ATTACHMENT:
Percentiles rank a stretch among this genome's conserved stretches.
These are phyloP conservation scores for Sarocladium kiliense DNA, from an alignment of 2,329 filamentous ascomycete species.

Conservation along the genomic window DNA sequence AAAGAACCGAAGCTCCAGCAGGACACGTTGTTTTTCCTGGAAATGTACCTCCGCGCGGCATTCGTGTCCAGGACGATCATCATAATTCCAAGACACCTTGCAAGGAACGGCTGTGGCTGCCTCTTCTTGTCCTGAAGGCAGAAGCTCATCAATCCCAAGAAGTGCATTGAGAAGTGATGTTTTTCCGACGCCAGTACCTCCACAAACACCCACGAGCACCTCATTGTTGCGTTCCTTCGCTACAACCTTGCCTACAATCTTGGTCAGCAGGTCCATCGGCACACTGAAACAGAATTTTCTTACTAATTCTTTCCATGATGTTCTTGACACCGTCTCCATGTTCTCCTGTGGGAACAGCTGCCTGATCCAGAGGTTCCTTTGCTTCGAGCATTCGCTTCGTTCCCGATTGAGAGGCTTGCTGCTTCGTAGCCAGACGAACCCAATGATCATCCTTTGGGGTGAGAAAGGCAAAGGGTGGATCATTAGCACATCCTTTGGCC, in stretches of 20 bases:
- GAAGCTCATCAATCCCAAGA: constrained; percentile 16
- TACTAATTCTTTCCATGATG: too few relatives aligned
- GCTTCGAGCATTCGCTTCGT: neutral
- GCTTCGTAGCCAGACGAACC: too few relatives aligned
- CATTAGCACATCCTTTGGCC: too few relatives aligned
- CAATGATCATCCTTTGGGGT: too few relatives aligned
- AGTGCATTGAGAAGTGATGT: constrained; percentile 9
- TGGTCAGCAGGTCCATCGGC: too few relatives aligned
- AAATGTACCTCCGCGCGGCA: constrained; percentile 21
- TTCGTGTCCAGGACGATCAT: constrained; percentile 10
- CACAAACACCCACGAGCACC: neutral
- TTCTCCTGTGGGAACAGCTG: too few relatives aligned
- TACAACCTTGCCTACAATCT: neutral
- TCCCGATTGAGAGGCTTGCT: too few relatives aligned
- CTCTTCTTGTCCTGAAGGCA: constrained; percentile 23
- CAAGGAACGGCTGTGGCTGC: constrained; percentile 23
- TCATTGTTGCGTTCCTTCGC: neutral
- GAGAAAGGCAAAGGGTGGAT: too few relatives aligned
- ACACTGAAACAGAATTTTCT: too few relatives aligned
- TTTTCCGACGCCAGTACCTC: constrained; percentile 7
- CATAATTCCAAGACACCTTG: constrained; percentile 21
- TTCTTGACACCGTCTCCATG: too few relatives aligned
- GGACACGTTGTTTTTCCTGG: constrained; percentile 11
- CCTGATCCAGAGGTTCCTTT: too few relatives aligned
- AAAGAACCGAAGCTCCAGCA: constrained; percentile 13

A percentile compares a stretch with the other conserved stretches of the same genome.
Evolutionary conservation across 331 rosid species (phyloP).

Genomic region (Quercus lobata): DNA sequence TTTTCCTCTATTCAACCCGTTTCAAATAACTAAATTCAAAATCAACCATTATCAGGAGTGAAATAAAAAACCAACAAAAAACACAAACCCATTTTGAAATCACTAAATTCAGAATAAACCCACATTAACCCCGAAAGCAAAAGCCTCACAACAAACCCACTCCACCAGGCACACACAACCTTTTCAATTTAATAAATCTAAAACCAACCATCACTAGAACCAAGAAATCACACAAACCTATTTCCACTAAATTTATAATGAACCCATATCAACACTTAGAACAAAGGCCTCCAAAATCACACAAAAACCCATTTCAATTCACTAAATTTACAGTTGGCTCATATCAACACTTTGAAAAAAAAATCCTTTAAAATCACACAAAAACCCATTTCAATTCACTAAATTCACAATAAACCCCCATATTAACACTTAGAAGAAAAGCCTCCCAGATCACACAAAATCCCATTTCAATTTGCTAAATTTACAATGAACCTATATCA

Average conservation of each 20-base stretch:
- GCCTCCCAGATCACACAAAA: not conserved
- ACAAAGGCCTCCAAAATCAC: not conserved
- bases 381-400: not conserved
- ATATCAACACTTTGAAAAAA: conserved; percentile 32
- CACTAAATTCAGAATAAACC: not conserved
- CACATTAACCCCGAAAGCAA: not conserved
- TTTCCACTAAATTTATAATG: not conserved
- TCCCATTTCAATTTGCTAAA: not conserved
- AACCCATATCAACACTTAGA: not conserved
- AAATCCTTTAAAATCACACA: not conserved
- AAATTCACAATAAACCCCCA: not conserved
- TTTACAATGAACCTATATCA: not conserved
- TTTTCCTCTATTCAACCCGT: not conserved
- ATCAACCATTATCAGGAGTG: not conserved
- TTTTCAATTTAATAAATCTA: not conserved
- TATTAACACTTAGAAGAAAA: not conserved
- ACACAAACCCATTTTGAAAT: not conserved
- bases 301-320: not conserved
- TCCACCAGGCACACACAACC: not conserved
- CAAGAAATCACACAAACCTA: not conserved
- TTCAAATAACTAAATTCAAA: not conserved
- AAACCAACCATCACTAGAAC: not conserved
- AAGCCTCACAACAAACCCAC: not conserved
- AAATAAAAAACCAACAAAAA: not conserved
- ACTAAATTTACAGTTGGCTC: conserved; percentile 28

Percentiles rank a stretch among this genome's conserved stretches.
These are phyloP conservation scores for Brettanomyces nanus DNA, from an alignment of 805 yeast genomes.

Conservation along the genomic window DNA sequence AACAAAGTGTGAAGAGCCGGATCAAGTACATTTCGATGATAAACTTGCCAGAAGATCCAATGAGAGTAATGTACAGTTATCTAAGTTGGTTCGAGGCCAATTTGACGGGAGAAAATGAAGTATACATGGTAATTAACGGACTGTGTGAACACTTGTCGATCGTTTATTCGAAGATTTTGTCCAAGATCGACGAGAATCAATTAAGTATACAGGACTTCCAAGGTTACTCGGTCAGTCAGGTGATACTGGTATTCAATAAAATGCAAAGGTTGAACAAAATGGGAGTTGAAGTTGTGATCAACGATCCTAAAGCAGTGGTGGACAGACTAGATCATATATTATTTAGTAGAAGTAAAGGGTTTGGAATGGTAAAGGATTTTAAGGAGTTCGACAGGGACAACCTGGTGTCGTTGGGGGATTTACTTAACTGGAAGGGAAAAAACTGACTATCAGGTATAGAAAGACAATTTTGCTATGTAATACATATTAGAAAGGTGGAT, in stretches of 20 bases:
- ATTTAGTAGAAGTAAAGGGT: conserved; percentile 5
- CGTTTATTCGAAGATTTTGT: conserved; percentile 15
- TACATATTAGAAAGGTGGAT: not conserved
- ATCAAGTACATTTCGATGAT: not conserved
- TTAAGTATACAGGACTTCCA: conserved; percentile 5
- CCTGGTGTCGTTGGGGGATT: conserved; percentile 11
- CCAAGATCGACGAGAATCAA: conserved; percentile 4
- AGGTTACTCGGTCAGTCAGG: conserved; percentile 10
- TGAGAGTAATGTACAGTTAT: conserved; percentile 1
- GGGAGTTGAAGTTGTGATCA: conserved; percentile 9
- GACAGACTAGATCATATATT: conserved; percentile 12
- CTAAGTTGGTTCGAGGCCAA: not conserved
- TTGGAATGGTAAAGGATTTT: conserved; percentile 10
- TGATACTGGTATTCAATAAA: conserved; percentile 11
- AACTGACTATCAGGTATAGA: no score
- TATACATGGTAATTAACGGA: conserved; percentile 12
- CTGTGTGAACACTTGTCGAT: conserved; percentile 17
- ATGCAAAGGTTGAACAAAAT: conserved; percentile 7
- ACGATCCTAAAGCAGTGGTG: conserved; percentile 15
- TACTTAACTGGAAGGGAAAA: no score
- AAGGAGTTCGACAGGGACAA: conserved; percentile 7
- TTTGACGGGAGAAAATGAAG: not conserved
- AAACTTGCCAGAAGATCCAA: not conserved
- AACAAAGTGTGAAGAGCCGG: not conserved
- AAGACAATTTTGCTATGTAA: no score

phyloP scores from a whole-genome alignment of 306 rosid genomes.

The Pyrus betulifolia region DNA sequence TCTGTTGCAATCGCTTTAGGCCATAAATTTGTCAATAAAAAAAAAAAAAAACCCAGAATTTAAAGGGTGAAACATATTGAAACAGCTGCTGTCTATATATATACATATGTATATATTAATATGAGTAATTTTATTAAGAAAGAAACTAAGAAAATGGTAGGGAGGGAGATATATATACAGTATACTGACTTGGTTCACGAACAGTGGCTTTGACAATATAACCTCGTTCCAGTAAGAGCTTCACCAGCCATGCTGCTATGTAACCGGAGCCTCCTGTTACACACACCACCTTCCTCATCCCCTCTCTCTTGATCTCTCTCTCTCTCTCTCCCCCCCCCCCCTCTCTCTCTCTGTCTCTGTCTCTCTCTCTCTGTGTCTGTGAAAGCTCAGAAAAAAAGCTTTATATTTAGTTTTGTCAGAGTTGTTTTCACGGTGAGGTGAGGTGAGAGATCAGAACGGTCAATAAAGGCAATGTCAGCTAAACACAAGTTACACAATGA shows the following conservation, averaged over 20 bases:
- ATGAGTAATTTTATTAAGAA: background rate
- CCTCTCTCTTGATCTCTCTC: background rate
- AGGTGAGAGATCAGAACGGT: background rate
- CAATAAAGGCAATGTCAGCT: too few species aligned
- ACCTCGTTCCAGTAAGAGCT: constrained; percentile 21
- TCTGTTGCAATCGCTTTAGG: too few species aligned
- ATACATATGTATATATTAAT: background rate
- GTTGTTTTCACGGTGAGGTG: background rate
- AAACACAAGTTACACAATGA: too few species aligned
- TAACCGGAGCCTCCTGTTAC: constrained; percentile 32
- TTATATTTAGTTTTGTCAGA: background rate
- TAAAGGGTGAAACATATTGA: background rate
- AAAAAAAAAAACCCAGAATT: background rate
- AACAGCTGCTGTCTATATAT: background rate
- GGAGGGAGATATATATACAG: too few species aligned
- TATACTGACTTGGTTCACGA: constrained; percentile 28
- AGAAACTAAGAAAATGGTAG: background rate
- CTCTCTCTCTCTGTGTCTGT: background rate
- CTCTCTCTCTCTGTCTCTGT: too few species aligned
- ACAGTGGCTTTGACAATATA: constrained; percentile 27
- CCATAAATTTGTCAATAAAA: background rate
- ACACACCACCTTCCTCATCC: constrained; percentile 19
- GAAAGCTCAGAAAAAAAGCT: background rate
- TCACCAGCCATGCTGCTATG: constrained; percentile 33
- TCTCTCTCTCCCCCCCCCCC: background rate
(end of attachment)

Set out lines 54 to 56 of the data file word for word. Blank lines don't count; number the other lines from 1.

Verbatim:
- AAACCAACCATCACTAGAAC: not conserved
- AAGCCTCACAACAAACCCAC: not conserved
- AAATAAAAAACCAACAAAAA: not conserved